It pretty much exactly met those expectations. It’s well written and easy to read. There are all the retro-references you’d expect in a Cline book. The story moves along at a reasonable clip. The characters mostly make sense, though they could have been better developed.

My main problem is that the twists are so well sign-posted that they barely qualify. I suppose that just adds to the “easy to read” quality?

It’s not going to make you see the world differently or amaze you with new insight into the human condition. But not every book needs to do that. As a little light reading it totally hits the spot.

App Store pricing

Like Spotify’s complaint before it, yesterday’s “App Store Principles and Practices” document from Apple got me thinking.

Apple talks a lot about free apps not paying anything (which isn’t entirely true of course), and it’s always pitched as a feature.

But the more I think about it, the more I think it might be a bug.

This effectively means that all paid apps have to subsidise all free apps. Is this what’s preventing Apple from reducing the 30% fee?

Why should free apps get a free ride? How much value is Facebook getting from Apple? My apps don’t take your personal data and use it for advertising purposes — something that Apple seems to be in favour of — yet I have to pay 30% and Facebook pay nothing.

Of course, we have to consider unintended consequences. It would be fair for Google and Facebook to pay, but what about a game I wrote in my spare time? Or that useful utility I wrote for myself that I’m altruistically sharing?

I don’t know is the short version. Should they charge for each download? Or each App Review? They’d probably need exceptions for certain categories, but also to be very careful that the system doesn’t get gamed.

The other thing Apple doesn’t directly address is Spotify’s most compelling argument: the fact that Apple charges 30% commission for apps that provide digital services, such as streaming music or books, means that no one other than Apple can actually allow in-app purchases in those categories. Apple only allow in-app purchases with the fee yet many of these services just don’t have 30% “spare” that they can give Apple. Apple Music and Apple Books don’t have to play by the App Store rules and they don’t have to pay the 30% fee.

If anything, this is harder than than the free freeloaders problem. It doesn’t seem right that Apple couldn’t compete in these categories, yet the platform owner clearly has a huge advantage here.

Anyway, at least two issues here and no firm conclusions. They always say “bring me solutions, not problems.” Sorry, I failed.

Fuzzy Nation

After reading quite a few non-fiction books I decided that this time I would pick a novel. Having read “Red Shirts” a couple of years ago, I randomly selected another John Scalzi book, “Fuzzy Nation.”

The history of this is a little unusual: it’s not an entirely original story. It’s based on an older story by H. Beam Piper called “Little Fuzzy.” (“Think of this as a ‘reboot’ of the Fuzzy universe, not unlike the recent J. J. Abrams ‘reboot’ of the Star Trek film series (but hopefully with better science.)”) Not having read that, I can’t compare but I did enjoy this one.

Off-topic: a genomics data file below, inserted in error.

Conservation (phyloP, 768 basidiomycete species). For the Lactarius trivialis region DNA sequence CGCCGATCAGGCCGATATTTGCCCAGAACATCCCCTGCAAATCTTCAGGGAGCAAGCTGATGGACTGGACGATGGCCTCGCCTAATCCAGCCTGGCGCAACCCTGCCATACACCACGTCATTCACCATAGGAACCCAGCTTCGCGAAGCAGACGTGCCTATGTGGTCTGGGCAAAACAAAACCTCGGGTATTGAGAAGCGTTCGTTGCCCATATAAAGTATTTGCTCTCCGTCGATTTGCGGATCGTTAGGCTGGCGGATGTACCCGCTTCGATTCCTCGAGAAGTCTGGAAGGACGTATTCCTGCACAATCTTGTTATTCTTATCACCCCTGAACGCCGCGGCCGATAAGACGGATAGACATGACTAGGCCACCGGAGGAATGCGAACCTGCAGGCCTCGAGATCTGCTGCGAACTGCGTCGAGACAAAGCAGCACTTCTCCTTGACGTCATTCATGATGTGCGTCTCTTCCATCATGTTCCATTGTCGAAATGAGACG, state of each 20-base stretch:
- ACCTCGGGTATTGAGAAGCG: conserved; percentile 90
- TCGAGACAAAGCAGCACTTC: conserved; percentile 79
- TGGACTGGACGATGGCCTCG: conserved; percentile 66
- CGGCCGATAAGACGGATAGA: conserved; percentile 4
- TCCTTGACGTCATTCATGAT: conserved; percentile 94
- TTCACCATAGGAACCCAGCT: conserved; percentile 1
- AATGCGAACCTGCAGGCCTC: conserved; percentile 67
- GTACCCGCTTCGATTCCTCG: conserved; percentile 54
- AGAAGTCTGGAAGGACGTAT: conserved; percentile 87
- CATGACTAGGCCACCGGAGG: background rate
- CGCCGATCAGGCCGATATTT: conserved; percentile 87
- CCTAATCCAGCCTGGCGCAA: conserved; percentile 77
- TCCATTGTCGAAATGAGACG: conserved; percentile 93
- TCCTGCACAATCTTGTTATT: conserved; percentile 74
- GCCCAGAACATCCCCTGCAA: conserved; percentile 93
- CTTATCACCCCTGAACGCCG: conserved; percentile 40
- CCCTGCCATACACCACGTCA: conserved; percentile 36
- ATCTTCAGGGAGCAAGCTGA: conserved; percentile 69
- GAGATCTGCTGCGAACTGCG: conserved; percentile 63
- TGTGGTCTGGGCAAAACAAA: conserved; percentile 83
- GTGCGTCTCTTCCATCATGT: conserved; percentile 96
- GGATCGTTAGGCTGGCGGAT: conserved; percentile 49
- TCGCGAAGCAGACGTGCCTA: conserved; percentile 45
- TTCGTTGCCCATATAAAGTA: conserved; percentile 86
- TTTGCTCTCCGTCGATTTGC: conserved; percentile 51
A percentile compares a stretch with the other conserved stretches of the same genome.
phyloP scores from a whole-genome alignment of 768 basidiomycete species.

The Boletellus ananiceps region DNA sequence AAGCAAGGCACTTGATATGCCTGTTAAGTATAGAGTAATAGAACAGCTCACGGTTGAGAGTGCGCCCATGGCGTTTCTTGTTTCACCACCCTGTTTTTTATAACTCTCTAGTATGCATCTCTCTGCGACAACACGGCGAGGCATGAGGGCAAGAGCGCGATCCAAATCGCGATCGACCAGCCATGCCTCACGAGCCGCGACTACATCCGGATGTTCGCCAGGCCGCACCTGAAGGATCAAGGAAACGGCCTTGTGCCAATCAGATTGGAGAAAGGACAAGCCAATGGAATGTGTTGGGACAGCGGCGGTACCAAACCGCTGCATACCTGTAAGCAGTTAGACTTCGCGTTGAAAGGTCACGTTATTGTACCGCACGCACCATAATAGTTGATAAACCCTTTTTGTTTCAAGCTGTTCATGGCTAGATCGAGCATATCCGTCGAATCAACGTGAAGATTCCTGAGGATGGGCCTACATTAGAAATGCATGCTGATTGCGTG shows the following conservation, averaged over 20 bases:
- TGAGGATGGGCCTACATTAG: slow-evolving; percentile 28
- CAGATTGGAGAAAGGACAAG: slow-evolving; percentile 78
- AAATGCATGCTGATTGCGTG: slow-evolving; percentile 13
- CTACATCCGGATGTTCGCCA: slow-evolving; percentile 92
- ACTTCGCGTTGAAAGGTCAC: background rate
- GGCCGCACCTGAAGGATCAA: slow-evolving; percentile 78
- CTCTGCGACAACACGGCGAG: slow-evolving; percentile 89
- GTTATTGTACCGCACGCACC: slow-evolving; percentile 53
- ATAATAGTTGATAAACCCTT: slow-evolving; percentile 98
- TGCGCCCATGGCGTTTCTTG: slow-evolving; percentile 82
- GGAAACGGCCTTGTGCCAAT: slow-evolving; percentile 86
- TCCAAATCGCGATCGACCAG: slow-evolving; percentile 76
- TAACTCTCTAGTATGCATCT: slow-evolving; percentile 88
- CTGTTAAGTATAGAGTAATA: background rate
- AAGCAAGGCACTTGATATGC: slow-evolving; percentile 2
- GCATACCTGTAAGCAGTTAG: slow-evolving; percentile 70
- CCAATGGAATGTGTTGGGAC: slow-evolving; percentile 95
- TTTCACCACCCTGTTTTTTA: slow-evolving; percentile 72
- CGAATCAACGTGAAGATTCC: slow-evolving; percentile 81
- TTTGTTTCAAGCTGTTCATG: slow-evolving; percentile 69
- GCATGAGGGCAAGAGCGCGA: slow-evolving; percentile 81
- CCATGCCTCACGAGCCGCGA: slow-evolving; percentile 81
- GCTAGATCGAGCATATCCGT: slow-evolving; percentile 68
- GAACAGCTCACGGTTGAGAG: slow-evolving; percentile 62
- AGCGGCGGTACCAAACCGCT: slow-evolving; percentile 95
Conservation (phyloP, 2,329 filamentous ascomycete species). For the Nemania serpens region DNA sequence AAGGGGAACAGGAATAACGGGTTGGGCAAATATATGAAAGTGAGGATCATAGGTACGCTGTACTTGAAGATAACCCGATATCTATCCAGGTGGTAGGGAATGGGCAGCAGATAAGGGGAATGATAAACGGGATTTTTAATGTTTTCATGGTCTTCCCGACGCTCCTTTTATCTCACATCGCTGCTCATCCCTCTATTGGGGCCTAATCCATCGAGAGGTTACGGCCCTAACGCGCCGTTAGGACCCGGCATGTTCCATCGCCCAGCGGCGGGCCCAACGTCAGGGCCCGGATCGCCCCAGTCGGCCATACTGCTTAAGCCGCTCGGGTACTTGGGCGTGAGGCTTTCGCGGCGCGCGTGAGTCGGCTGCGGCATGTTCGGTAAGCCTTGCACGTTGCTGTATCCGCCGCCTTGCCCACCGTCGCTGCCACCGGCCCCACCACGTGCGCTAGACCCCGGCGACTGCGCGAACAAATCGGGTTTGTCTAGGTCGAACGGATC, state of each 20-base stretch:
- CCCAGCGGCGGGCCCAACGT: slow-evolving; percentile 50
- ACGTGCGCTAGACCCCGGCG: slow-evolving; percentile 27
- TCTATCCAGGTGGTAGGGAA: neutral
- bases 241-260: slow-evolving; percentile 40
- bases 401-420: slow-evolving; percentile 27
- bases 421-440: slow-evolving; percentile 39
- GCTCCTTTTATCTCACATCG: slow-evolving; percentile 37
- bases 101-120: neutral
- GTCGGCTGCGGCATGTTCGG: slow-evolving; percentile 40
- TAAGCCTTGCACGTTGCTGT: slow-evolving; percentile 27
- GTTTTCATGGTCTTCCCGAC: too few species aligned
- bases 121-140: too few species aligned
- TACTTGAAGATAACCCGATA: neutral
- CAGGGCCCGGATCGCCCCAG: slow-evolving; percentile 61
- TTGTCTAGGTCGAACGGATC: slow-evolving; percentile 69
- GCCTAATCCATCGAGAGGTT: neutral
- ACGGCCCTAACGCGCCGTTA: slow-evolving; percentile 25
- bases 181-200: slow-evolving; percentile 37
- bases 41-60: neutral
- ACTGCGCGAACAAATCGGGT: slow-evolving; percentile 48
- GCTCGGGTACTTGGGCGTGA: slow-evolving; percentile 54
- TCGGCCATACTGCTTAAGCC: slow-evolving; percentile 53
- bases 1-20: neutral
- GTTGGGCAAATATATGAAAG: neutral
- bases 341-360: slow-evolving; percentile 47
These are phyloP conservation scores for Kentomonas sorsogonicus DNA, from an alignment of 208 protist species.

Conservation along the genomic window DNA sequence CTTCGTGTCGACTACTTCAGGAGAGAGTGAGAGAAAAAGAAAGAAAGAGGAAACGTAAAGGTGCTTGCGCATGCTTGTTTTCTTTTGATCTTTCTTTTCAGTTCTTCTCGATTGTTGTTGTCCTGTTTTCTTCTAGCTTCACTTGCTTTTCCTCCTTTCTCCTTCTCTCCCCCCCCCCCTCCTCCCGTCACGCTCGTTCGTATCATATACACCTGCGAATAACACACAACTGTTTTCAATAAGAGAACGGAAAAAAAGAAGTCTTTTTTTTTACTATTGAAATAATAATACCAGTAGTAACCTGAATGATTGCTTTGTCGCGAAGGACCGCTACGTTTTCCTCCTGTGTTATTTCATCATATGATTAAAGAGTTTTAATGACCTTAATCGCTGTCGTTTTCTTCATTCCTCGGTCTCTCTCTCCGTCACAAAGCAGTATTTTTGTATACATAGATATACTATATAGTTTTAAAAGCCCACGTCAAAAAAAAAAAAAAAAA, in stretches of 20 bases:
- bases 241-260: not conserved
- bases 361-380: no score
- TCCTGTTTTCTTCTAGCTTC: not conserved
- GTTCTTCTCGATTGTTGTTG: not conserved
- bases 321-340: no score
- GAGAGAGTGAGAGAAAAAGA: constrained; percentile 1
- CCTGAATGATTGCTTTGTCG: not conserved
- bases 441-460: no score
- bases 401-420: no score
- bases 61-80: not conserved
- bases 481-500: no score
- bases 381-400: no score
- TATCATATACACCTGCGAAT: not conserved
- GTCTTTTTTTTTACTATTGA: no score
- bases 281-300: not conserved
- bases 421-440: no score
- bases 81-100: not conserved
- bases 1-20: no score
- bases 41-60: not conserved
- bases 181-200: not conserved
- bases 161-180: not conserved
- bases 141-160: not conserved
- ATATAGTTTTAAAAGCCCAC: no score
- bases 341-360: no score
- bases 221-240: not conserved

The story revolves around Holloway, a surveyor of a remote planet who finds both a huge seam of sunstones (beautiful, rare) and a race of small, fuzzy creatures who may be sentient (in which case they’d own the sunstones). Holloway is a self-professed asshole and disbarred lawyer, which provides some humour and a dynamic with other characters.

It’s neither long nor complicated, but it’s easy and fun to read; a bit of a page-turner.

It’s not as good as “Red Shirts” but it’s entertaining and worth your time.

The Incomplete Book of Running

After all my fun with Couch to 5K and the Parkrun, The Incomplete Book of Running, about Peter Sagal‘s running experiences, looked like it might strike a chord.

One thing that didn’t strike a chord was the author. I guess if you’re American and listen to NPR and Wait wait… don’t tell me! you might know what you’re letting yourself in for. But I’m British and am more likely to be listening to The News Quiz on Radio 4. I don’t think that this missing knowledge affected my enjoyment of the book, though.

Anyway, his experience didn’t exactly mirror mine. He’d flirted with running earlier in life and got into running longer distances later. The book starts with him running the Boston marathon. I’m still at the point where 5km feels like a long distance and I barely did any exercise beyond walking previously. Still, there were enough parallels that I didn’t feel lost and the writing was easy and accessible.

It’s more about stories and anecdotes than running hints and tips, but it still covers a lot of ground, from training to motivation to the benefits and downsides.

There were certainly some bit where I wasn’t entirely sure if it was funny or just, sadly, true:

The problem with being a midlife-crisis runner is that once you start, you’re already in decline.

Then, towards the end, was this important passage:

The differences between running as a lifestyle and “jogging” as exercise are many and much debated, but the key one is this: You “jog” as necessary exercise, something to endure. You run with the expectation that this outing, today, will be the day when it all comes together.

I’ve not really thought about it before, but I’ve never been quite sure how to describe what I do. “Running” feels optimistic; the speed I go is hardly running. Then again, “jogging” conjures up some of the worst stereotypes, the bright Lycra, the headband.

That paragraph seals the deal: I run. I do do it for exercise, but I wouldn’t say that I endure it. If it wasn’t fun — or at least give a sense of achievement after I finish — I wouldn’t do it, I’d find some other form of exercise.

Overall, it’s hardly essential reading but if you like him from his radio programmes, you might get a kick out this book. For me, it was worth it as a way of figuring out my vocabulary.

Photography, opinions and other random ramblings by Stephen Darlington